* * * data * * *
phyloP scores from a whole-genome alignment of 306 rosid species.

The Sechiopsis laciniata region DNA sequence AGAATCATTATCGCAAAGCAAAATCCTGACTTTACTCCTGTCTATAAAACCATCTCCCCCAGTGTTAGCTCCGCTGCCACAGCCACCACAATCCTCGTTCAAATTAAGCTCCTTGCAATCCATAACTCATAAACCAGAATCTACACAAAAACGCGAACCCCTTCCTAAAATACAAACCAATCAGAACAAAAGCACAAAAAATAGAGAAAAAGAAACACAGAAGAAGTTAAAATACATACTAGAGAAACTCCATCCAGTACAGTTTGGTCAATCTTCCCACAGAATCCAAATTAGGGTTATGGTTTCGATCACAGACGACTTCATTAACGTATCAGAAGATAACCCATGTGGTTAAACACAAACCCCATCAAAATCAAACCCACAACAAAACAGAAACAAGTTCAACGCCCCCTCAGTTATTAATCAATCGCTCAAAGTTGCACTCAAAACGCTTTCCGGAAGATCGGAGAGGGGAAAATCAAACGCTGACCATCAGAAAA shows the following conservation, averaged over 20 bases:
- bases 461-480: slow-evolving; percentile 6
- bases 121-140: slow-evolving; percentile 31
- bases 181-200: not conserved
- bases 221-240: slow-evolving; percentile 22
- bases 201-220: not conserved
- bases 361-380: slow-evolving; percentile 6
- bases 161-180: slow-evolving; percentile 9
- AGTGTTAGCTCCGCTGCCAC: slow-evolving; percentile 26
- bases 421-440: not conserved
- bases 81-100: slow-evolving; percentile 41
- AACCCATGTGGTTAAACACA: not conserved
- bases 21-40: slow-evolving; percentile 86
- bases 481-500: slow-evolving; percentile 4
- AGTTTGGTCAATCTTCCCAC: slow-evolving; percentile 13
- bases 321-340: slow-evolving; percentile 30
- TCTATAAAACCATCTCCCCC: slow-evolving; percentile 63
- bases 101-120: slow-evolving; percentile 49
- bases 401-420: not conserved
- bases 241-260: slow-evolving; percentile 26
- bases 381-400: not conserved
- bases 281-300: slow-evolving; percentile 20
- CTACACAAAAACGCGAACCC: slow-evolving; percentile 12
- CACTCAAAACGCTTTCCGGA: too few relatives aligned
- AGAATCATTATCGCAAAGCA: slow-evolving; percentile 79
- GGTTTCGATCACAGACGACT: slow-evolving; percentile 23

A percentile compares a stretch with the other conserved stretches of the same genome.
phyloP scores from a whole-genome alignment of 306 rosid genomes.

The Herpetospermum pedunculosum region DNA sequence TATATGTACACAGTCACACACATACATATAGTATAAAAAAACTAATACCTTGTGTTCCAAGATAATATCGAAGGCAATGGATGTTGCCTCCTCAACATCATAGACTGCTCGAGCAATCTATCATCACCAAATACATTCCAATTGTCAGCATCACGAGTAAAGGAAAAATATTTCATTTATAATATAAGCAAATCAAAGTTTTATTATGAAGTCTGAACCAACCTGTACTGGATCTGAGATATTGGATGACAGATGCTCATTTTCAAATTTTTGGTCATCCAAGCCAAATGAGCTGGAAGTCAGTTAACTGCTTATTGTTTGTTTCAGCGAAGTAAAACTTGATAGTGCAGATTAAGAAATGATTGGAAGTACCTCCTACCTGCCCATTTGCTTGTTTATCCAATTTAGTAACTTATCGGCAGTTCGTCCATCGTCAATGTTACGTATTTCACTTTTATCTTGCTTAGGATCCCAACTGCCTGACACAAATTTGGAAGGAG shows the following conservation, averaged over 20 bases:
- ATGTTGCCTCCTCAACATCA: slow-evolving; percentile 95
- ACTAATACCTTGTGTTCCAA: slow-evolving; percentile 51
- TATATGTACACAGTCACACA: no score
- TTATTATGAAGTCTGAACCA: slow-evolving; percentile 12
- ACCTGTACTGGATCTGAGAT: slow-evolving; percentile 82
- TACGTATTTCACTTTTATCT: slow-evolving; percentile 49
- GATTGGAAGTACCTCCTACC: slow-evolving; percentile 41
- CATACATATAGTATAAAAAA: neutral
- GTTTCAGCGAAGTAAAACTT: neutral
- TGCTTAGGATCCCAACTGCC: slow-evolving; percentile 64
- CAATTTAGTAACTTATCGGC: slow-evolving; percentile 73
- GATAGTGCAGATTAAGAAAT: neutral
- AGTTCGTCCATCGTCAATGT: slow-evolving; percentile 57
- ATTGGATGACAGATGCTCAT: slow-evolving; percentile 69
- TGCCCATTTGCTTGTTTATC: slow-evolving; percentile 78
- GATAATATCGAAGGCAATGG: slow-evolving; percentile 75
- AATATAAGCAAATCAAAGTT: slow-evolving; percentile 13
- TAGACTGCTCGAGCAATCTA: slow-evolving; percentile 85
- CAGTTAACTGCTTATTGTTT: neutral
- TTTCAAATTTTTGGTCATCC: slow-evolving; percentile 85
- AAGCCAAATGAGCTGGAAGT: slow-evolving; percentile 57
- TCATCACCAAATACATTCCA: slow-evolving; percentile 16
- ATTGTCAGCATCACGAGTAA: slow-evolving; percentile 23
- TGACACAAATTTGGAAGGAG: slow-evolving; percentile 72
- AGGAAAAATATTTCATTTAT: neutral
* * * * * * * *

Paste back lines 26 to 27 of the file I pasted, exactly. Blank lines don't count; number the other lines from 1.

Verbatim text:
- AGAATCATTATCGCAAAGCA: slow-evolving; percentile 79
- GGTTTCGATCACAGACGACT: slow-evolving; percentile 23